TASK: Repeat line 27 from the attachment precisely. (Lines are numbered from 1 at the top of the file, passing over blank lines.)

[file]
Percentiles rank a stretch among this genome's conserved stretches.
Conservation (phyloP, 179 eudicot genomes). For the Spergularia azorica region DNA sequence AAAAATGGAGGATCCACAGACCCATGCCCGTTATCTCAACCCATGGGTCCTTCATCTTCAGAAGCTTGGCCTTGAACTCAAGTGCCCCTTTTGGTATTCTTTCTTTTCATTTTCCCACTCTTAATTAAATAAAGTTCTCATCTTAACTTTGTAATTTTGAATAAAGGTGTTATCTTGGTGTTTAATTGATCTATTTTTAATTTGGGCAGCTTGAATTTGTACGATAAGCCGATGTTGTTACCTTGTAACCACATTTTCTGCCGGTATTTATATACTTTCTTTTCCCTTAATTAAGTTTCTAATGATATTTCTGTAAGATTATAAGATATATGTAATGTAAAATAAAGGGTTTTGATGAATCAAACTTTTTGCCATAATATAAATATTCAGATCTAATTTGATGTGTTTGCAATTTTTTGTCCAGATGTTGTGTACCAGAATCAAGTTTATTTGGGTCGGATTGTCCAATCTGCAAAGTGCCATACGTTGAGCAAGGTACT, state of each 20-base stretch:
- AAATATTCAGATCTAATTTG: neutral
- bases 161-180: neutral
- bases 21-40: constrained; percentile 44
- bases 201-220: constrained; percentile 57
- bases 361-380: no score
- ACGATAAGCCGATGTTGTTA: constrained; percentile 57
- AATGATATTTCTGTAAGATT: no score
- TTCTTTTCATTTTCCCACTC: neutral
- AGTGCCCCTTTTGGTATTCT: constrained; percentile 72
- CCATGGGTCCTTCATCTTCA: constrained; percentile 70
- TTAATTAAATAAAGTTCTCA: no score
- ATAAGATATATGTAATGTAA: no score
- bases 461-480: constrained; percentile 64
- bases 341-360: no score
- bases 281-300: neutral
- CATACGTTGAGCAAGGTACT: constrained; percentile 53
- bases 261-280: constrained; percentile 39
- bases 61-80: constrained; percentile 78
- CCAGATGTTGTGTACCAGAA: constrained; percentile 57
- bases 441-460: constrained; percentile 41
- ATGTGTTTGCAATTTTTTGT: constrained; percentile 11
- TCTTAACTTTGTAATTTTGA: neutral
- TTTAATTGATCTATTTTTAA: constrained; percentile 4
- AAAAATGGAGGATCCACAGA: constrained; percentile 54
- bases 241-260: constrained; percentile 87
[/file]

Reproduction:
- bases 241-260: constrained; percentile 87